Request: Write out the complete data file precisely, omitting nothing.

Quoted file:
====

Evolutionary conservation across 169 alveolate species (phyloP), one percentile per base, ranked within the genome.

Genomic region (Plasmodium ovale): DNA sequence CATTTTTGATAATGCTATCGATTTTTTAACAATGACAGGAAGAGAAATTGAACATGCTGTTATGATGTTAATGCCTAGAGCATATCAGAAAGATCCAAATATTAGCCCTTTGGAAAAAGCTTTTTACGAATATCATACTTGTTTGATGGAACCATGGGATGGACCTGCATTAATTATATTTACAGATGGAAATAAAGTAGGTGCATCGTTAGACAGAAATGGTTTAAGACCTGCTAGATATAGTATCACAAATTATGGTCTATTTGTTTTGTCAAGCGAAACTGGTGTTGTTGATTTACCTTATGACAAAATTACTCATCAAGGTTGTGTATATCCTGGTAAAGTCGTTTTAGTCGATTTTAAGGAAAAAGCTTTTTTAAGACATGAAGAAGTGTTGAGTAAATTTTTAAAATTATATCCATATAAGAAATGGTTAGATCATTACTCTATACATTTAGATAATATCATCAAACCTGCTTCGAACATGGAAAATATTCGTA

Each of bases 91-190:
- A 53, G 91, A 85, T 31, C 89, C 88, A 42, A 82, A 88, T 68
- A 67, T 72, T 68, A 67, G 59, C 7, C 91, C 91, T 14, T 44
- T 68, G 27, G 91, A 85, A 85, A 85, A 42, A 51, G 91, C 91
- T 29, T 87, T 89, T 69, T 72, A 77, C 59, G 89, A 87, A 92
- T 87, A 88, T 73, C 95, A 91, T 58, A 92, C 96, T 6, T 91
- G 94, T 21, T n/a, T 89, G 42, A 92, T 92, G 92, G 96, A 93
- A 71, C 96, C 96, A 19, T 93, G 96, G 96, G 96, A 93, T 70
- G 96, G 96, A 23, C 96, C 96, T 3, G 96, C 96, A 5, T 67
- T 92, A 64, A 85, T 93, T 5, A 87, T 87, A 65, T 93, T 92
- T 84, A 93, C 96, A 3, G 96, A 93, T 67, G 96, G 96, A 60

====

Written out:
Evolutionary conservation across 169 alveolate species (phyloP), one percentile per base, ranked within the genome.

Genomic region (Plasmodium ovale): DNA sequence CATTTTTGATAATGCTATCGATTTTTTAACAATGACAGGAAGAGAAATTGAACATGCTGTTATGATGTTAATGCCTAGAGCATATCAGAAAGATCCAAATATTAGCCCTTTGGAAAAAGCTTTTTACGAATATCATACTTGTTTGATGGAACCATGGGATGGACCTGCATTAATTATATTTACAGATGGAAATAAAGTAGGTGCATCGTTAGACAGAAATGGTTTAAGACCTGCTAGATATAGTATCACAAATTATGGTCTATTTGTTTTGTCAAGCGAAACTGGTGTTGTTGATTTACCTTATGACAAAATTACTCATCAAGGTTGTGTATATCCTGGTAAAGTCGTTTTAGTCGATTTTAAGGAAAAAGCTTTTTTAAGACATGAAGAAGTGTTGAGTAAATTTTTAAAATTATATCCATATAAGAAATGGTTAGATCATTACTCTATACATTTAGATAATATCATCAAACCTGCTTCGAACATGGAAAATATTCGTA

Each of bases 91-190:
- A 53, G 91, A 85, T 31, C 89, C 88, A 42, A 82, A 88, T 68
- A 67, T 72, T 68, A 67, G 59, C 7, C 91, C 91, T 14, T 44
- T 68, G 27, G 91, A 85, A 85, A 85, A 42, A 51, G 91, C 91
- T 29, T 87, T 89, T 69, T 72, A 77, C 59, G 89, A 87, A 92
- T 87, A 88, T 73, C 95, A 91, T 58, A 92, C 96, T 6, T 91
- G 94, T 21, T n/a, T 89, G 42, A 92, T 92, G 92, G 96, A 93
- A 71, C 96, C 96, A 19, T 93, G 96, G 96, G 96, A 93, T 70
- G 96, G 96, A 23, C 96, C 96, T 3, G 96, C 96, A 5, T 67
- T 92, A 64, A 85, T 93, T 5, A 87, T 87, A 65, T 93, T 92
- T 84, A 93, C 96, A 3, G 96, A 93, T 67, G 96, G 96, A 60